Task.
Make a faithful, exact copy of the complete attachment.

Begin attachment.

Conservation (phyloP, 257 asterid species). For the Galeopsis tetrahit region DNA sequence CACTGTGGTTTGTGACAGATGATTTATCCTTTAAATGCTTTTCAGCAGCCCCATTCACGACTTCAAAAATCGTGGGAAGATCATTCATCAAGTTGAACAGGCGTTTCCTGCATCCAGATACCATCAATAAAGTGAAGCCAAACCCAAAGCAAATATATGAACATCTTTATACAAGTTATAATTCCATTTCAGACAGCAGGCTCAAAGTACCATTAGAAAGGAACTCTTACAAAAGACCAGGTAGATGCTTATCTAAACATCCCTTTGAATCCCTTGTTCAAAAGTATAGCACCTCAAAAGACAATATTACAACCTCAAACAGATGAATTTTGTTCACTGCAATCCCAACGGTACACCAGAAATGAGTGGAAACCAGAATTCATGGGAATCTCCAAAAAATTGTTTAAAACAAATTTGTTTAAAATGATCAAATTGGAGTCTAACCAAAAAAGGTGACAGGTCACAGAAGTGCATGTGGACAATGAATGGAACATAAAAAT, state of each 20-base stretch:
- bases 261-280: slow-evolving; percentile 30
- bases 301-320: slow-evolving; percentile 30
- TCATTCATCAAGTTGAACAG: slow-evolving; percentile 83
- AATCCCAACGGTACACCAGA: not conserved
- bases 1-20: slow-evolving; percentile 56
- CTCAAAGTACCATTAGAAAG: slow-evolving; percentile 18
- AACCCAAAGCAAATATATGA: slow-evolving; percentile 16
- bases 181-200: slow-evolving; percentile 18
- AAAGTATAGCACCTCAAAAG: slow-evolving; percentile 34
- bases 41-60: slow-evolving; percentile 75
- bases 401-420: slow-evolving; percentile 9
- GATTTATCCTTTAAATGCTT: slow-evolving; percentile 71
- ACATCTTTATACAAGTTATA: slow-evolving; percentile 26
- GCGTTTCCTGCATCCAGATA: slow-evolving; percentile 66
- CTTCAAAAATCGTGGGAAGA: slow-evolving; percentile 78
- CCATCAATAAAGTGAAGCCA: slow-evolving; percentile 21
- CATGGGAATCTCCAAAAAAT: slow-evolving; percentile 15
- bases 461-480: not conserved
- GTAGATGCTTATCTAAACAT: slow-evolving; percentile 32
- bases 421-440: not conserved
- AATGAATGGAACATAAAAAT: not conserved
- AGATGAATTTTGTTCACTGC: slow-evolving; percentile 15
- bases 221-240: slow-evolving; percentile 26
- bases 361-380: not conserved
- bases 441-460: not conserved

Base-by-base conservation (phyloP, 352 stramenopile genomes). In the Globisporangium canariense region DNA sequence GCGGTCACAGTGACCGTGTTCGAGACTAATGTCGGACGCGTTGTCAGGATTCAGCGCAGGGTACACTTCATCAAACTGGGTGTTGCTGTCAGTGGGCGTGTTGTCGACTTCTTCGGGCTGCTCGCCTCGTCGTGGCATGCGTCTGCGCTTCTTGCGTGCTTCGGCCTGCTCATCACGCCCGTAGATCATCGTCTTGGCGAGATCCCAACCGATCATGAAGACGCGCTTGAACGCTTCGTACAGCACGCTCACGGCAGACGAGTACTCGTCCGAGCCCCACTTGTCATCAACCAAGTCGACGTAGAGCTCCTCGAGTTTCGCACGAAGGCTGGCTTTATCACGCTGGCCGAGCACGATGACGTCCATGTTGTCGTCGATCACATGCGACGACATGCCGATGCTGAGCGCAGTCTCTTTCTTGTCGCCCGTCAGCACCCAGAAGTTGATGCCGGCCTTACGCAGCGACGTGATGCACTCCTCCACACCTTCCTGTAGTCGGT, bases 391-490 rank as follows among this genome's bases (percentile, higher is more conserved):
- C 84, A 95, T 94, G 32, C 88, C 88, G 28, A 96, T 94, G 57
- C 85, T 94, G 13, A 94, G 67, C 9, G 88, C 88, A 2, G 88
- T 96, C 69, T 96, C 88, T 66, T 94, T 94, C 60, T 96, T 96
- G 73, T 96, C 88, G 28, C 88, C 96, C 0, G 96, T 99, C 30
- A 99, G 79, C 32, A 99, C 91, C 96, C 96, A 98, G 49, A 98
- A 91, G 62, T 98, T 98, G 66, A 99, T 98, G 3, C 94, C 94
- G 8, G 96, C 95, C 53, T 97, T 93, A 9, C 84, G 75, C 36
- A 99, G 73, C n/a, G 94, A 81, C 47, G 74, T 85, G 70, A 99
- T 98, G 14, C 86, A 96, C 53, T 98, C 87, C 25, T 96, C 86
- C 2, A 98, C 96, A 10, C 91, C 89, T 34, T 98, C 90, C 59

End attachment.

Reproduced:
Conservation (phyloP, 257 asterid species). For the Galeopsis tetrahit region DNA sequence CACTGTGGTTTGTGACAGATGATTTATCCTTTAAATGCTTTTCAGCAGCCCCATTCACGACTTCAAAAATCGTGGGAAGATCATTCATCAAGTTGAACAGGCGTTTCCTGCATCCAGATACCATCAATAAAGTGAAGCCAAACCCAAAGCAAATATATGAACATCTTTATACAAGTTATAATTCCATTTCAGACAGCAGGCTCAAAGTACCATTAGAAAGGAACTCTTACAAAAGACCAGGTAGATGCTTATCTAAACATCCCTTTGAATCCCTTGTTCAAAAGTATAGCACCTCAAAAGACAATATTACAACCTCAAACAGATGAATTTTGTTCACTGCAATCCCAACGGTACACCAGAAATGAGTGGAAACCAGAATTCATGGGAATCTCCAAAAAATTGTTTAAAACAAATTTGTTTAAAATGATCAAATTGGAGTCTAACCAAAAAAGGTGACAGGTCACAGAAGTGCATGTGGACAATGAATGGAACATAAAAAT, state of each 20-base stretch:
- bases 261-280: slow-evolving; percentile 30
- bases 301-320: slow-evolving; percentile 30
- TCATTCATCAAGTTGAACAG: slow-evolving; percentile 83
- AATCCCAACGGTACACCAGA: not conserved
- bases 1-20: slow-evolving; percentile 56
- CTCAAAGTACCATTAGAAAG: slow-evolving; percentile 18
- AACCCAAAGCAAATATATGA: slow-evolving; percentile 16
- bases 181-200: slow-evolving; percentile 18
- AAAGTATAGCACCTCAAAAG: slow-evolving; percentile 34
- bases 41-60: slow-evolving; percentile 75
- bases 401-420: slow-evolving; percentile 9
- GATTTATCCTTTAAATGCTT: slow-evolving; percentile 71
- ACATCTTTATACAAGTTATA: slow-evolving; percentile 26
- GCGTTTCCTGCATCCAGATA: slow-evolving; percentile 66
- CTTCAAAAATCGTGGGAAGA: slow-evolving; percentile 78
- CCATCAATAAAGTGAAGCCA: slow-evolving; percentile 21
- CATGGGAATCTCCAAAAAAT: slow-evolving; percentile 15
- bases 461-480: not conserved
- GTAGATGCTTATCTAAACAT: slow-evolving; percentile 32
- bases 421-440: not conserved
- AATGAATGGAACATAAAAAT: not conserved
- AGATGAATTTTGTTCACTGC: slow-evolving; percentile 15
- bases 221-240: slow-evolving; percentile 26
- bases 361-380: not conserved
- bases 441-460: not conserved

Base-by-base conservation (phyloP, 352 stramenopile genomes). In the Globisporangium canariense region DNA sequence GCGGTCACAGTGACCGTGTTCGAGACTAATGTCGGACGCGTTGTCAGGATTCAGCGCAGGGTACACTTCATCAAACTGGGTGTTGCTGTCAGTGGGCGTGTTGTCGACTTCTTCGGGCTGCTCGCCTCGTCGTGGCATGCGTCTGCGCTTCTTGCGTGCTTCGGCCTGCTCATCACGCCCGTAGATCATCGTCTTGGCGAGATCCCAACCGATCATGAAGACGCGCTTGAACGCTTCGTACAGCACGCTCACGGCAGACGAGTACTCGTCCGAGCCCCACTTGTCATCAACCAAGTCGACGTAGAGCTCCTCGAGTTTCGCACGAAGGCTGGCTTTATCACGCTGGCCGAGCACGATGACGTCCATGTTGTCGTCGATCACATGCGACGACATGCCGATGCTGAGCGCAGTCTCTTTCTTGTCGCCCGTCAGCACCCAGAAGTTGATGCCGGCCTTACGCAGCGACGTGATGCACTCCTCCACACCTTCCTGTAGTCGGT, bases 391-490 rank as follows among this genome's bases (percentile, higher is more conserved):
- C 84, A 95, T 94, G 32, C 88, C 88, G 28, A 96, T 94, G 57
- C 85, T 94, G 13, A 94, G 67, C 9, G 88, C 88, A 2, G 88
- T 96, C 69, T 96, C 88, T 66, T 94, T 94, C 60, T 96, T 96
- G 73, T 96, C 88, G 28, C 88, C 96, C 0, G 96, T 99, C 30
- A 99, G 79, C 32, A 99, C 91, C 96, C 96, A 98, G 49, A 98
- A 91, G 62, T 98, T 98, G 66, A 99, T 98, G 3, C 94, C 94
- G 8, G 96, C 95, C 53, T 97, T 93, A 9, C 84, G 75, C 36
- A 99, G 73, C n/a, G 94, A 81, C 47, G 74, T 85, G 70, A 99
- T 98, G 14, C 86, A 96, C 53, T 98, C 87, C 25, T 96, C 86
- C 2, A 98, C 96, A 10, C 91, C 89, T 34, T 98, C 90, C 59